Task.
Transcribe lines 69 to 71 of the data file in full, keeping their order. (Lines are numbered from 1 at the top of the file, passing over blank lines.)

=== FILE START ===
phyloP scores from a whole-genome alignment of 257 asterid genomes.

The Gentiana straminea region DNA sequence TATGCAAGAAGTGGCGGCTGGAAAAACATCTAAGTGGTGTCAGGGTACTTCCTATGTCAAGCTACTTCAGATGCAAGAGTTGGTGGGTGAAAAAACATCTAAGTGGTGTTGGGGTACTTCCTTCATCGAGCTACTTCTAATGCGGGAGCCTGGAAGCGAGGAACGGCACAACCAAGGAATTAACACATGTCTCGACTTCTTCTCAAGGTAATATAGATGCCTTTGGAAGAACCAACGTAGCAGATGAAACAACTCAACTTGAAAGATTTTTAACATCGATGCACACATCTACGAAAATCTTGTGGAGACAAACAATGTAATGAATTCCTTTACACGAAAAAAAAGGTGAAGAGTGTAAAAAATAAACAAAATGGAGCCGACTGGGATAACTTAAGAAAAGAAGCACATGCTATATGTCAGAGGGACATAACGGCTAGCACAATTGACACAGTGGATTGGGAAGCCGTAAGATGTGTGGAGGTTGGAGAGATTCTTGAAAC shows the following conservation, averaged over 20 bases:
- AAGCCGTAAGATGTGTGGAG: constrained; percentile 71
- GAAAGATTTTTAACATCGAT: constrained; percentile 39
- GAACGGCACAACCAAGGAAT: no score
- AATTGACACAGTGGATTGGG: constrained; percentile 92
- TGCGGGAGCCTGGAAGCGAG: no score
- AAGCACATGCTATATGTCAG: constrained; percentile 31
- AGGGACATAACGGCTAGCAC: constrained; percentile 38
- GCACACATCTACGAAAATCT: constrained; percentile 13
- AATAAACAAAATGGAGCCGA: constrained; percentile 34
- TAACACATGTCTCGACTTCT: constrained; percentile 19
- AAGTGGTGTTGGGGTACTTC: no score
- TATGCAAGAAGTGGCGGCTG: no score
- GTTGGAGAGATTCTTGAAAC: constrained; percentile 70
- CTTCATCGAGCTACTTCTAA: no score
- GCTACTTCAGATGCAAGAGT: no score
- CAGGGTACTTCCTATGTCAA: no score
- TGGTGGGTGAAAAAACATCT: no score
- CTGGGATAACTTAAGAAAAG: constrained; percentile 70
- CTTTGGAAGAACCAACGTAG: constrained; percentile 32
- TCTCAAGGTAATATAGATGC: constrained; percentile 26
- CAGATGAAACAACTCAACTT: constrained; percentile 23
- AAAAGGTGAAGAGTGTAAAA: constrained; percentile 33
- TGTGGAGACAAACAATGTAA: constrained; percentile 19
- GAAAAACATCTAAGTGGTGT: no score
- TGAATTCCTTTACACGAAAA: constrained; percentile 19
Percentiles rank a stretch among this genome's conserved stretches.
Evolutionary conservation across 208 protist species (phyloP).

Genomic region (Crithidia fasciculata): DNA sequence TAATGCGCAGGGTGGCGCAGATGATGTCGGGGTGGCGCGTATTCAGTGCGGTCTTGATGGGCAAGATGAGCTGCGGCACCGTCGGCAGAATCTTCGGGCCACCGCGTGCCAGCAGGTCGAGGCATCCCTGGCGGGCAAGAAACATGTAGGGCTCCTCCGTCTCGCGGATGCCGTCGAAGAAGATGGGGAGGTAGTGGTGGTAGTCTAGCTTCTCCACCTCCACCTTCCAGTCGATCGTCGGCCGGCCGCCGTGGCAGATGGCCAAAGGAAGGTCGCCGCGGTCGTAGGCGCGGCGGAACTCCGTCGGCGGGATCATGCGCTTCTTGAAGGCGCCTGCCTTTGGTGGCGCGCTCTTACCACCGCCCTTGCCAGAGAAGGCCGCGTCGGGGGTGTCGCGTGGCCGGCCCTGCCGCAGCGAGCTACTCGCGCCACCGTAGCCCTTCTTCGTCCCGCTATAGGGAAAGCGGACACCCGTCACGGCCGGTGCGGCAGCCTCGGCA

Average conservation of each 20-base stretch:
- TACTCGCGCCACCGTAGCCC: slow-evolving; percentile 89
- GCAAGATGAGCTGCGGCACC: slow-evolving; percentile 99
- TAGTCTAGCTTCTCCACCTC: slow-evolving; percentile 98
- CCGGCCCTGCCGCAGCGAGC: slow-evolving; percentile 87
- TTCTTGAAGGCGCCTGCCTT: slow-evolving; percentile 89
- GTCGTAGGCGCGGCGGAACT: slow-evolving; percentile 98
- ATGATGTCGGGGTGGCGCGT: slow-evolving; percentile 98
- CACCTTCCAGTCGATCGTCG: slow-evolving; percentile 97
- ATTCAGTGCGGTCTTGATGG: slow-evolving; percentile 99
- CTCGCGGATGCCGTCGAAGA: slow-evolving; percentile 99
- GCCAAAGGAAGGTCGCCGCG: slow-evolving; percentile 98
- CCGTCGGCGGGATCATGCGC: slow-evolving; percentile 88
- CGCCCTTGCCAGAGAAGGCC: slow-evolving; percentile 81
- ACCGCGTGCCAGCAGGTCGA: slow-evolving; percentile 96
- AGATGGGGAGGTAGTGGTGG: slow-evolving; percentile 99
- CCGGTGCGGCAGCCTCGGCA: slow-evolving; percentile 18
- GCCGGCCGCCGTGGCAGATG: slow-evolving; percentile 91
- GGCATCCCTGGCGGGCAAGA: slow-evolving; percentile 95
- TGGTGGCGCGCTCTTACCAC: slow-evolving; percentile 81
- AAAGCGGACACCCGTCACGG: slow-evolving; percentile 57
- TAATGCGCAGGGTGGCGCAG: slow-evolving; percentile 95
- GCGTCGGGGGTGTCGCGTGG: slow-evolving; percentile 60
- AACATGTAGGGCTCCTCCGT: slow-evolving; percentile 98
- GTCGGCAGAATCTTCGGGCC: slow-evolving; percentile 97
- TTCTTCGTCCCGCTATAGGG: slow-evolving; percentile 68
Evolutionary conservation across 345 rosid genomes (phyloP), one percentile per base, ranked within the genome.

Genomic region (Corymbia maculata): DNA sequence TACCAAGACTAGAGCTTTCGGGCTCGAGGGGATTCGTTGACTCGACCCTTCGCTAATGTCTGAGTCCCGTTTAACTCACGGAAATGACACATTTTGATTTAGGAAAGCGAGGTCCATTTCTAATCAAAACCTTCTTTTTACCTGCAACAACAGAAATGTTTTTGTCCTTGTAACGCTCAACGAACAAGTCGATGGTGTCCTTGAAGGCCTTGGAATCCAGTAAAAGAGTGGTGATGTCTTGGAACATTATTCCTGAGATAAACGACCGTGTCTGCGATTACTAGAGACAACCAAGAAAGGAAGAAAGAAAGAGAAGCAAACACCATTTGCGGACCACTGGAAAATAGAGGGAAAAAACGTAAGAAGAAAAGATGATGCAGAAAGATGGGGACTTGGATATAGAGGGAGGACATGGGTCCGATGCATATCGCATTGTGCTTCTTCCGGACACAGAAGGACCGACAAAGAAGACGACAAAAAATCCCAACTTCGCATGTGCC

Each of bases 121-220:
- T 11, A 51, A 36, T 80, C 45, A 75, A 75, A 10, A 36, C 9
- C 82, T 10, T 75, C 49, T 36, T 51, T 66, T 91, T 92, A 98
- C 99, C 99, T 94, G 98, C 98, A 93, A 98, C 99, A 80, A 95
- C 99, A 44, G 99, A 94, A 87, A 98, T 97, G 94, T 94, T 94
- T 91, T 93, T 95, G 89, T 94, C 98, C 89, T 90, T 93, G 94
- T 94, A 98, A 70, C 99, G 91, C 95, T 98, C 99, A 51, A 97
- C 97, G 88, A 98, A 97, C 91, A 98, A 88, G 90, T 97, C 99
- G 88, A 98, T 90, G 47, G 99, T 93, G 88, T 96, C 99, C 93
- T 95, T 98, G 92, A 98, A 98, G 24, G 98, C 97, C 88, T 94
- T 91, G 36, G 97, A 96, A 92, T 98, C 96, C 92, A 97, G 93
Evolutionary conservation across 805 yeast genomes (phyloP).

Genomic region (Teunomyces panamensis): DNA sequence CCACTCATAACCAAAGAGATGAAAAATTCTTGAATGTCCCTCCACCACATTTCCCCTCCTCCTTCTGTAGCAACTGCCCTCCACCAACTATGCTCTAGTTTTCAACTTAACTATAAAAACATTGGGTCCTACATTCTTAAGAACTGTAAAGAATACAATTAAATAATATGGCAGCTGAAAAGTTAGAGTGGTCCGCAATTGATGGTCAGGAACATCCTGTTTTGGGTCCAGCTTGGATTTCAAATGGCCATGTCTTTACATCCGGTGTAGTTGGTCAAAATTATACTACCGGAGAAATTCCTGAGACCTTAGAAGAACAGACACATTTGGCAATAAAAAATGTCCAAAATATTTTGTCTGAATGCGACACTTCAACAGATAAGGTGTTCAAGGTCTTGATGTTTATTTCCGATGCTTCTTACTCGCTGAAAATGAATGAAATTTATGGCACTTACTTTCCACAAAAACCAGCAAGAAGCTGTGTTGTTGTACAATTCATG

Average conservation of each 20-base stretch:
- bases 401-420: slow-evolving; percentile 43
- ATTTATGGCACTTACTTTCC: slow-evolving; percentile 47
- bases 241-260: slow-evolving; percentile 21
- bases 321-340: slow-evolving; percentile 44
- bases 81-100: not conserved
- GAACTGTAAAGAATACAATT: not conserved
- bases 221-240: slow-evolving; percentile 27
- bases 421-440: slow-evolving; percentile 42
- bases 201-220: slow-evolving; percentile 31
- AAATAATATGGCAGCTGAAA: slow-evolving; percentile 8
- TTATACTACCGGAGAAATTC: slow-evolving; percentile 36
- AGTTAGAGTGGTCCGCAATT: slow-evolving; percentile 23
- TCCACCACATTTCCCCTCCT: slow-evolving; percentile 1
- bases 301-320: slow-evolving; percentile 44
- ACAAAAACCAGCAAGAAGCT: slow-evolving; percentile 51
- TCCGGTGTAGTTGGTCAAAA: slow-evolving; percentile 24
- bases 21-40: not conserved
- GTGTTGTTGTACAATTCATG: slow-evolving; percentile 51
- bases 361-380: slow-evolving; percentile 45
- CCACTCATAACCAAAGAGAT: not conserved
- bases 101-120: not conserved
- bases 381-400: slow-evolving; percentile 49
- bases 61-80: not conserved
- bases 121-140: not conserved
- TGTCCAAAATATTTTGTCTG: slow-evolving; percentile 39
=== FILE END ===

- T 91, G 36, G 97, A 96, A 92, T 98, C 96, C 92, A 97, G 93
Evolutionary conservation across 805 yeast genomes (phyloP).

Genomic region (Teunomyces panamensis): DNA sequence CCACTCATAACCAAAGAGATGAAAAATTCTTGAATGTCCCTCCACCACATTTCCCCTCCTCCTTCTGTAGCAACTGCCCTCCACCAACTATGCTCTAGTTTTCAACTTAACTATAAAAACATTGGGTCCTACATTCTTAAGAACTGTAAAGAATACAATTAAATAATATGGCAGCTGAAAAGTTAGAGTGGTCCGCAATTGATGGTCAGGAACATCCTGTTTTGGGTCCAGCTTGGATTTCAAATGGCCATGTCTTTACATCCGGTGTAGTTGGTCAAAATTATACTACCGGAGAAATTCCTGAGACCTTAGAAGAACAGACACATTTGGCAATAAAAAATGTCCAAAATATTTTGTCTGAATGCGACACTTCAACAGATAAGGTGTTCAAGGTCTTGATGTTTATTTCCGATGCTTCTTACTCGCTGAAAATGAATGAAATTTATGGCACTTACTTTCCACAAAAACCAGCAAGAAGCTGTGTTGTTGTACAATTCATG